Most recently, a paper by Prisco et al. out of Italy demonstrated a mechanism for immune suppression by the neonicotinoids clothianidin and imidacloprid in honeybees. They went on to show that for one of the common known bee viruses, deformed wing virus (DWV), bees exposed to the neonicotinoids had further replication of the virus in their bodies, while in unexposed insects the virus did not replicate in the adult bees. This mechanism for downgrading the immune system by the neonics goes a long way to explaining the observed general bee malaise and problems with multiple pathogens that are ultimately killing colonies.
Despite the growing evidence against these chemicals, we face an uphill fight to get them banned. The pesticide industry is a $45 billion giant with lobbyists in every state house and marketers filling the airwaves with greenwash. Bayer and Syngenta have programs promoting “bee health” while churning out tons of the offending chemicals. University Ag schools receive industry funding, which colors their decisions regarding what research is suitable if they wish to stay on the gravy train. Politicians get campaign contributions from corporations, and are expected to fall in line. In many places, including Oregon, government agriculture departments emphasize chemical farming. In Oregon, the ODA is also supposed to protect us from misuse of pesticides — it’s not our department of environmental quality (DEQ) that has that role. This inherent conflict of interest is currently showing its horns in Oregon. How can the ODA, an agency that is part of the part of the American experiment in corporate mono-culture, manage to look itself in the mirror and question the chemicals that it normally promotes?
Next spring we will undoubtedly have another crisis in the almond orchards. The science will increasingly point the finger at the neonicotinoids, and the popular press and the public will continue to raise the alarm. The responsibility for the insect genocide rests with all of those that have the ability to do something about it. Let’s start at the top with the EPA, and then our state equivalent the ODA. But don’t stop there. Our state legislature can mandate action, so all of our representatives are on the hook, as are all of the retail establishments that sell these products and all of the pesticide applicators who use them. But as is often the case when power and money are involved, it will only be grass roots activism that eventually gets the job done.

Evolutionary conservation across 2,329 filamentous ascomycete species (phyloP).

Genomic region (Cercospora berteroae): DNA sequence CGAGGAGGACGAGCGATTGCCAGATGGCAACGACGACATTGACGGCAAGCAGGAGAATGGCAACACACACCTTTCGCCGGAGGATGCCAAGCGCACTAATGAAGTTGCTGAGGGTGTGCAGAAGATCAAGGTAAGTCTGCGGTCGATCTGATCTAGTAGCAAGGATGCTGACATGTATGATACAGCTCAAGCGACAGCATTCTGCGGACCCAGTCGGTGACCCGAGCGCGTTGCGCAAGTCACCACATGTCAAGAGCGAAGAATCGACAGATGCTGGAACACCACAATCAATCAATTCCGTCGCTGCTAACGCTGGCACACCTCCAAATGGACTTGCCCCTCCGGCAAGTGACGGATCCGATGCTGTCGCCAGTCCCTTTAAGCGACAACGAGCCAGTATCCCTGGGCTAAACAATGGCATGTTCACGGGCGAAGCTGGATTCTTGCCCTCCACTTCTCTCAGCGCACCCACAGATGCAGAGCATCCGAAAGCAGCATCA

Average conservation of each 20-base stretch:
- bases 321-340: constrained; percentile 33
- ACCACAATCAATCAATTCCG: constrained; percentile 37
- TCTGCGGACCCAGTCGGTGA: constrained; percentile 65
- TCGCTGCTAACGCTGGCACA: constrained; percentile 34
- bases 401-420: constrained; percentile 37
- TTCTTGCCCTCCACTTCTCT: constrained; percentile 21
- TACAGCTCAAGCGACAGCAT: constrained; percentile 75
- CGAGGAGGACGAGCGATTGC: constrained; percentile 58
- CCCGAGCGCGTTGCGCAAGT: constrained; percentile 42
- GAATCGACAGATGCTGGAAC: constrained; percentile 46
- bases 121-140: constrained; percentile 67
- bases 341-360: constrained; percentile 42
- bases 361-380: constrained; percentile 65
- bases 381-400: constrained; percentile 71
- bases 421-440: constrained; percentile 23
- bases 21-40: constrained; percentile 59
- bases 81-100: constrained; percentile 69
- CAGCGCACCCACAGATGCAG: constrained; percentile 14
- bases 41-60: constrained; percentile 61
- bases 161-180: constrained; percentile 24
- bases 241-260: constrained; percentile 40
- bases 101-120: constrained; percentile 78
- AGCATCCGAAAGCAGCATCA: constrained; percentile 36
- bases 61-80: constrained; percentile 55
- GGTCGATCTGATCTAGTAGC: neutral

Select Recent papers:
Gennaro Di Prisco, Valeria Cavaliere, Desiderato Annoscia, Paola Varricchio, Emilio Caprio, Francesco Nazzi, Giuseppe Gargiulo, and Francesco Pennacchio, Neonicotinoid clothianidin adversely affects insect immunity and promotes replication of a viral pathogen in honey beesPNAS 2013 ; published ahead of print October 21, 2013, doi:10.1073/pnas.1314923110
Gill RJ, Ramos-Rodriguez O, Raine NE (2012) Combined pesticide exposure severely affects
individual- and colony-level traits in bees. Nature 491: 105-108.
Tennekes HA, Sánchez-Bayo F. 2013. The molecular basis of simple relationships between exposure concentration and toxic effects with time. Toxicology 309:39-51.
Tomé HVV, Martins GF, Lima MAP, Campos LAO, Guedes RNC (2012) Imidacloprid-Induced Impairment of Mushroom Bodies and Behavior of the Native Stingless Bee Melipona quadrifasciata anthidioides. PLoS ONE 7(6): e38406. doi:10.1371/journal.pone.0038406